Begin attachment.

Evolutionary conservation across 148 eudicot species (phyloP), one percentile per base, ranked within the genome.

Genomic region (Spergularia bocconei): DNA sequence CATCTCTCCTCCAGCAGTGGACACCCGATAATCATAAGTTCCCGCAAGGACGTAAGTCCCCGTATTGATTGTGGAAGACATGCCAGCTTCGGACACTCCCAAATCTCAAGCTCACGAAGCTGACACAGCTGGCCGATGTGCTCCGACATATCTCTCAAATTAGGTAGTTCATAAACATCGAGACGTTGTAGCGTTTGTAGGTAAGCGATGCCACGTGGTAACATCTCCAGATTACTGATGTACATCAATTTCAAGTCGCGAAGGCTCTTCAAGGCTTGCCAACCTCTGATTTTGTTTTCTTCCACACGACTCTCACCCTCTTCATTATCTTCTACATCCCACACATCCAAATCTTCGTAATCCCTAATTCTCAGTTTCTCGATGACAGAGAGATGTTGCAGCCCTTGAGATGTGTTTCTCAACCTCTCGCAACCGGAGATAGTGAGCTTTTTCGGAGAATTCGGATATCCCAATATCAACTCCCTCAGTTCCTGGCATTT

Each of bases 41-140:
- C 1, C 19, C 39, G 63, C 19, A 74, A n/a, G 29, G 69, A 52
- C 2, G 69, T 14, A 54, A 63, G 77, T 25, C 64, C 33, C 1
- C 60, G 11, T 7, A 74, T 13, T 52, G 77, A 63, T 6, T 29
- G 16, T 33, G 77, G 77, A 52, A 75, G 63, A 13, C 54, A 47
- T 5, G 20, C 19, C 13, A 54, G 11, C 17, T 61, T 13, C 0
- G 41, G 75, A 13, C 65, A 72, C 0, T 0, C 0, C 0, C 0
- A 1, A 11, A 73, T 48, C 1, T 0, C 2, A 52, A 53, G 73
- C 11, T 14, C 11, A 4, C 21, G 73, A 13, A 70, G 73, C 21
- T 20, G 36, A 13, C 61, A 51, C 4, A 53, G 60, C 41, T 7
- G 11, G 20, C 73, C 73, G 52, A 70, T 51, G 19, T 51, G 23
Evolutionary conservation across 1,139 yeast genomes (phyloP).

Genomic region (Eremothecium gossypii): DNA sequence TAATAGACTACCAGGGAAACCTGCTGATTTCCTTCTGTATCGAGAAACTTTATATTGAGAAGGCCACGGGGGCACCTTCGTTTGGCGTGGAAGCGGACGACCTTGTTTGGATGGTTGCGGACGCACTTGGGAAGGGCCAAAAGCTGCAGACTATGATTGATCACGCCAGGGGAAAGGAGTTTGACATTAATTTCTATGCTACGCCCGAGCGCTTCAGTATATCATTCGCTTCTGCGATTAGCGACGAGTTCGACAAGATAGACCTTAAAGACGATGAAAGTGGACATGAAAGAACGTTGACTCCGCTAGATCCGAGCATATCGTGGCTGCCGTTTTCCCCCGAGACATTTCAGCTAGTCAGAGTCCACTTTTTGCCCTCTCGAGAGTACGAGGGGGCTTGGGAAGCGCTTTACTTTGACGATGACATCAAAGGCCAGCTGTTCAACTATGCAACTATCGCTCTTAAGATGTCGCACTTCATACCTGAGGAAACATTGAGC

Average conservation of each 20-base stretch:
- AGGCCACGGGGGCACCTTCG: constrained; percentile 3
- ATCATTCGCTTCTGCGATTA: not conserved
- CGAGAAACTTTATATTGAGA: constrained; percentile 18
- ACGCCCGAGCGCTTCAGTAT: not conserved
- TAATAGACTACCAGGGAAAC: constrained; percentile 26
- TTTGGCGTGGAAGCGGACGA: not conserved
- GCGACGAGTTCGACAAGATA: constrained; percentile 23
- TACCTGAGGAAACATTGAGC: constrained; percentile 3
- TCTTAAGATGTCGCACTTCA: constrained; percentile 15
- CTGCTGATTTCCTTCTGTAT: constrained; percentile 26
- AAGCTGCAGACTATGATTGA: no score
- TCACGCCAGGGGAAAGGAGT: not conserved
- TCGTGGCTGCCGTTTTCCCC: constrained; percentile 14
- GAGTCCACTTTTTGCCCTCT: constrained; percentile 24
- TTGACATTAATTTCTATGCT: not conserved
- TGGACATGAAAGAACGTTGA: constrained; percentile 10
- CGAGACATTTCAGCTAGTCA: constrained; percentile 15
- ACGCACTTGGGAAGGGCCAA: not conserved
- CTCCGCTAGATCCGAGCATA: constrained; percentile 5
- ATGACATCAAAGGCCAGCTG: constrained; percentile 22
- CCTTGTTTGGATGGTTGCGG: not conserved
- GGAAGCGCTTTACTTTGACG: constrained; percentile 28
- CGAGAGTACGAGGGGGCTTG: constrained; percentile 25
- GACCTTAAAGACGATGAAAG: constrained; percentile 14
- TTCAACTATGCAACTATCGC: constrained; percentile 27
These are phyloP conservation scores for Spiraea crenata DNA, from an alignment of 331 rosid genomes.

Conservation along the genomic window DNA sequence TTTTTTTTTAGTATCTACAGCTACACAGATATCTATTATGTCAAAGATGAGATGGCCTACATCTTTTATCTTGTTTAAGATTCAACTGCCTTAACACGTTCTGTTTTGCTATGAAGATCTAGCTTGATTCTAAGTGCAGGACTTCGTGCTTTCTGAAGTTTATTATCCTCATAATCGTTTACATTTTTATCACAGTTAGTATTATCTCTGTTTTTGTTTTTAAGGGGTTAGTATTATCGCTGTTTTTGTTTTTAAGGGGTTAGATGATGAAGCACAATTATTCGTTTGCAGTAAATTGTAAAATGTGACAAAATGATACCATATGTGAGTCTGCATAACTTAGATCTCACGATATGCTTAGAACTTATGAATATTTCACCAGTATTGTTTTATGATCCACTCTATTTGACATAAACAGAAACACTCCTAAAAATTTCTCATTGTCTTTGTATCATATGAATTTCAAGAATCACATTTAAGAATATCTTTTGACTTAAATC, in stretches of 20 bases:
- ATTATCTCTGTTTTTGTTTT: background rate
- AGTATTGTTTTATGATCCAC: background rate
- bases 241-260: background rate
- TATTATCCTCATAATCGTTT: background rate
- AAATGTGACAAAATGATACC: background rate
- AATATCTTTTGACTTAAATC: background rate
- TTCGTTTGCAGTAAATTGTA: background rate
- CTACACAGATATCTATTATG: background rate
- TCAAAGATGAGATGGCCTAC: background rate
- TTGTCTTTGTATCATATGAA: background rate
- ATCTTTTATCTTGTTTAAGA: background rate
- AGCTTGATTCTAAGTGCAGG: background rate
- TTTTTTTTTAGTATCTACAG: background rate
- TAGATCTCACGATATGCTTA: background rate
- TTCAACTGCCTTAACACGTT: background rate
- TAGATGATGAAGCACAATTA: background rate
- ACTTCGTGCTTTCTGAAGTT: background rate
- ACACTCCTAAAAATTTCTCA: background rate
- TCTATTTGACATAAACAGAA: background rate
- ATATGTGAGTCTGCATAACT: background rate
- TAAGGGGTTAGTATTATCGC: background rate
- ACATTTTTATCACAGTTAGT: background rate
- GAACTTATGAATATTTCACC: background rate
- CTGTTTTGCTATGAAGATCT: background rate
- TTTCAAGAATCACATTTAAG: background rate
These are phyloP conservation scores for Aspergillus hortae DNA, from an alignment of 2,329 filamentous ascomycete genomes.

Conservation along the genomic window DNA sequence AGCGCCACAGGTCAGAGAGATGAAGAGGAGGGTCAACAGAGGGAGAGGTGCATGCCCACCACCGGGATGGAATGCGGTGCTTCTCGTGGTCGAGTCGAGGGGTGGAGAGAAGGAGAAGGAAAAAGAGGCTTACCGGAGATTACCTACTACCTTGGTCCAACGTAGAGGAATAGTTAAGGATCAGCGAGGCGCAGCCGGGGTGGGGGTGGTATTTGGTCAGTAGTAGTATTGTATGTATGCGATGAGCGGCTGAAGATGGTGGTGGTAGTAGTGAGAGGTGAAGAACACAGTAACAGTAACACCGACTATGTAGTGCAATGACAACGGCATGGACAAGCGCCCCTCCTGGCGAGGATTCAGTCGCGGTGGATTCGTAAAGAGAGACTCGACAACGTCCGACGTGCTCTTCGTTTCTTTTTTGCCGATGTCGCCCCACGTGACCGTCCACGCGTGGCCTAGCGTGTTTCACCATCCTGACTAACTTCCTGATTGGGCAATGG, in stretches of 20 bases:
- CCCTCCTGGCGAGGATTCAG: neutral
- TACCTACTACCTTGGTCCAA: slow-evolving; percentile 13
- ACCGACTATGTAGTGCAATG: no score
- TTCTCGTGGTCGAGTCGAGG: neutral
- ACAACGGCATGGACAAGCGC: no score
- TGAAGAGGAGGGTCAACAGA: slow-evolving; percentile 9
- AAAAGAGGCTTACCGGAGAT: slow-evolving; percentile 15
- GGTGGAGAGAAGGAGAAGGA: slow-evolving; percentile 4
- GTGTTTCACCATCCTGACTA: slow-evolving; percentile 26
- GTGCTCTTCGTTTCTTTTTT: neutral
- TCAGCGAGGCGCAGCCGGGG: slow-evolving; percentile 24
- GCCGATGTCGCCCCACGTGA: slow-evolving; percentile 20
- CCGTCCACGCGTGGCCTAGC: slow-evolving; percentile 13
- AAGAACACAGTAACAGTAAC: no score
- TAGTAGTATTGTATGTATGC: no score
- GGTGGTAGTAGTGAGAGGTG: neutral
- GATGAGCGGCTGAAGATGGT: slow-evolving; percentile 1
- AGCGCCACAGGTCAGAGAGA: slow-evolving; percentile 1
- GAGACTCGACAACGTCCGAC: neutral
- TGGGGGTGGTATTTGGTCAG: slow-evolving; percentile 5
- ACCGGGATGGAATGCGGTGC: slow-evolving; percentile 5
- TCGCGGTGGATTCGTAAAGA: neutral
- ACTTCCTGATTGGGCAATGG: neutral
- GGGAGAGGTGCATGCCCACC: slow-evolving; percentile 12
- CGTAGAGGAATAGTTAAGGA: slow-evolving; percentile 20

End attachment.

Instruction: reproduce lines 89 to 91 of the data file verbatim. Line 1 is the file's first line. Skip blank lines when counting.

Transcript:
- GAGACTCGACAACGTCCGAC: neutral
- TGGGGGTGGTATTTGGTCAG: slow-evolving; percentile 5
- ACCGGGATGGAATGCGGTGC: slow-evolving; percentile 5